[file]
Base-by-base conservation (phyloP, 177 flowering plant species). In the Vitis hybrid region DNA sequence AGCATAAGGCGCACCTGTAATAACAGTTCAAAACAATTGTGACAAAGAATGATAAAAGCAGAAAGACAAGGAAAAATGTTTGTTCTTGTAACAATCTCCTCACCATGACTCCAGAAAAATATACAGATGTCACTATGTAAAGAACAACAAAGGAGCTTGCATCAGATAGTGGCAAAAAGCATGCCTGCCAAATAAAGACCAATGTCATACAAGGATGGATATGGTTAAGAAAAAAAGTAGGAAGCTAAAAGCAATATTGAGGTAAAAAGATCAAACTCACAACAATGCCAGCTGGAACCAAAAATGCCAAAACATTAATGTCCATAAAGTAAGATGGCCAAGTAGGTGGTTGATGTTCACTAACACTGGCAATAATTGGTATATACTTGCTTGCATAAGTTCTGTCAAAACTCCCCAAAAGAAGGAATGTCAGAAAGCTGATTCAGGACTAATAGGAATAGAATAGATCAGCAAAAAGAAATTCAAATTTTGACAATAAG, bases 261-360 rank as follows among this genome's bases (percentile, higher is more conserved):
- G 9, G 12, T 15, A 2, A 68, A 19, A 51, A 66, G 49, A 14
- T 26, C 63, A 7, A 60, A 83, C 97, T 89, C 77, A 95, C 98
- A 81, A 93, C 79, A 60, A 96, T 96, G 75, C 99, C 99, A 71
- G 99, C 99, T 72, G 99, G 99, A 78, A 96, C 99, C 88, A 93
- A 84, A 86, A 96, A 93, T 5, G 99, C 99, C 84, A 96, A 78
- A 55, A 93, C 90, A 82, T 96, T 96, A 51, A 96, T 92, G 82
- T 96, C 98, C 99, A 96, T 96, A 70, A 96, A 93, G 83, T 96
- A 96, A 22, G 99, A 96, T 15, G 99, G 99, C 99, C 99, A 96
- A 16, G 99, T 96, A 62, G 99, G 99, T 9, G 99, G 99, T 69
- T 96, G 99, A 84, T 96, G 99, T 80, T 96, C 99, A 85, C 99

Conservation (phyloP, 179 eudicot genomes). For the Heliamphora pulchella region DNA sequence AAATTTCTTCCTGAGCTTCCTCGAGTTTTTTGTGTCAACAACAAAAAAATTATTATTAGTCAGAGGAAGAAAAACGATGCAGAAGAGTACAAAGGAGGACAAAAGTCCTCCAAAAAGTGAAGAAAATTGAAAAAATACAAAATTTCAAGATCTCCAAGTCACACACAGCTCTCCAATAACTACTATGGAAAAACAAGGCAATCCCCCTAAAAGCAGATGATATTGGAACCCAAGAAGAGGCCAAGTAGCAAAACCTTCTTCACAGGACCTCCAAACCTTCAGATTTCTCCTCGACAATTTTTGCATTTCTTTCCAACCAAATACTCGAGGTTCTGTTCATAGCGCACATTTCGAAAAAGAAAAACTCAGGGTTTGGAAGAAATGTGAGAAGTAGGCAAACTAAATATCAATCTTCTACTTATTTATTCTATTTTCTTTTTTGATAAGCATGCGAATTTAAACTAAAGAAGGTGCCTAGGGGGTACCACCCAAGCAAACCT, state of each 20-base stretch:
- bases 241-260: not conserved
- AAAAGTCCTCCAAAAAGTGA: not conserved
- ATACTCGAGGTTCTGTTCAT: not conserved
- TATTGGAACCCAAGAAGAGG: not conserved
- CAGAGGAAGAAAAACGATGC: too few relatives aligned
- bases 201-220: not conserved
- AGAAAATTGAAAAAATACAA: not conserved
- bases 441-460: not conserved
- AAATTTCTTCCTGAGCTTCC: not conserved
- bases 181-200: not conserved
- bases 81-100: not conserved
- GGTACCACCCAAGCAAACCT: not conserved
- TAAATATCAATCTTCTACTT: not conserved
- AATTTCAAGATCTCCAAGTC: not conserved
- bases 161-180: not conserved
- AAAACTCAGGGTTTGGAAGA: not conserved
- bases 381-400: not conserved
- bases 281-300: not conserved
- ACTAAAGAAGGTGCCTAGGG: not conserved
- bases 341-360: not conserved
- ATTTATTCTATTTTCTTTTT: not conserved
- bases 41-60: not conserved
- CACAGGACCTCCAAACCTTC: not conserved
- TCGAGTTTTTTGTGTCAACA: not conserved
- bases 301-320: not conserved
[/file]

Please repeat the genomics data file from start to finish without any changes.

Base-by-base conservation (phyloP, 177 flowering plant species). In the Vitis hybrid region DNA sequence AGCATAAGGCGCACCTGTAATAACAGTTCAAAACAATTGTGACAAAGAATGATAAAAGCAGAAAGACAAGGAAAAATGTTTGTTCTTGTAACAATCTCCTCACCATGACTCCAGAAAAATATACAGATGTCACTATGTAAAGAACAACAAAGGAGCTTGCATCAGATAGTGGCAAAAAGCATGCCTGCCAAATAAAGACCAATGTCATACAAGGATGGATATGGTTAAGAAAAAAAGTAGGAAGCTAAAAGCAATATTGAGGTAAAAAGATCAAACTCACAACAATGCCAGCTGGAACCAAAAATGCCAAAACATTAATGTCCATAAAGTAAGATGGCCAAGTAGGTGGTTGATGTTCACTAACACTGGCAATAATTGGTATATACTTGCTTGCATAAGTTCTGTCAAAACTCCCCAAAAGAAGGAATGTCAGAAAGCTGATTCAGGACTAATAGGAATAGAATAGATCAGCAAAAAGAAATTCAAATTTTGACAATAAG, bases 261-360 rank as follows among this genome's bases (percentile, higher is more conserved):
- G 9, G 12, T 15, A 2, A 68, A 19, A 51, A 66, G 49, A 14
- T 26, C 63, A 7, A 60, A 83, C 97, T 89, C 77, A 95, C 98
- A 81, A 93, C 79, A 60, A 96, T 96, G 75, C 99, C 99, A 71
- G 99, C 99, T 72, G 99, G 99, A 78, A 96, C 99, C 88, A 93
- A 84, A 86, A 96, A 93, T 5, G 99, C 99, C 84, A 96, A 78
- A 55, A 93, C 90, A 82, T 96, T 96, A 51, A 96, T 92, G 82
- T 96, C 98, C 99, A 96, T 96, A 70, A 96, A 93, G 83, T 96
- A 96, A 22, G 99, A 96, T 15, G 99, G 99, C 99, C 99, A 96
- A 16, G 99, T 96, A 62, G 99, G 99, T 9, G 99, G 99, T 69
- T 96, G 99, A 84, T 96, G 99, T 80, T 96, C 99, A 85, C 99

Conservation (phyloP, 179 eudicot genomes). For the Heliamphora pulchella region DNA sequence AAATTTCTTCCTGAGCTTCCTCGAGTTTTTTGTGTCAACAACAAAAAAATTATTATTAGTCAGAGGAAGAAAAACGATGCAGAAGAGTACAAAGGAGGACAAAAGTCCTCCAAAAAGTGAAGAAAATTGAAAAAATACAAAATTTCAAGATCTCCAAGTCACACACAGCTCTCCAATAACTACTATGGAAAAACAAGGCAATCCCCCTAAAAGCAGATGATATTGGAACCCAAGAAGAGGCCAAGTAGCAAAACCTTCTTCACAGGACCTCCAAACCTTCAGATTTCTCCTCGACAATTTTTGCATTTCTTTCCAACCAAATACTCGAGGTTCTGTTCATAGCGCACATTTCGAAAAAGAAAAACTCAGGGTTTGGAAGAAATGTGAGAAGTAGGCAAACTAAATATCAATCTTCTACTTATTTATTCTATTTTCTTTTTTGATAAGCATGCGAATTTAAACTAAAGAAGGTGCCTAGGGGGTACCACCCAAGCAAACCT, state of each 20-base stretch:
- bases 241-260: not conserved
- AAAAGTCCTCCAAAAAGTGA: not conserved
- ATACTCGAGGTTCTGTTCAT: not conserved
- TATTGGAACCCAAGAAGAGG: not conserved
- CAGAGGAAGAAAAACGATGC: too few relatives aligned
- bases 201-220: not conserved
- AGAAAATTGAAAAAATACAA: not conserved
- bases 441-460: not conserved
- AAATTTCTTCCTGAGCTTCC: not conserved
- bases 181-200: not conserved
- bases 81-100: not conserved
- GGTACCACCCAAGCAAACCT: not conserved
- TAAATATCAATCTTCTACTT: not conserved
- AATTTCAAGATCTCCAAGTC: not conserved
- bases 161-180: not conserved
- AAAACTCAGGGTTTGGAAGA: not conserved
- bases 381-400: not conserved
- bases 281-300: not conserved
- ACTAAAGAAGGTGCCTAGGG: not conserved
- bases 341-360: not conserved
- ATTTATTCTATTTTCTTTTT: not conserved
- bases 41-60: not conserved
- CACAGGACCTCCAAACCTTC: not conserved
- TCGAGTTTTTTGTGTCAACA: not conserved
- bases 301-320: not conserved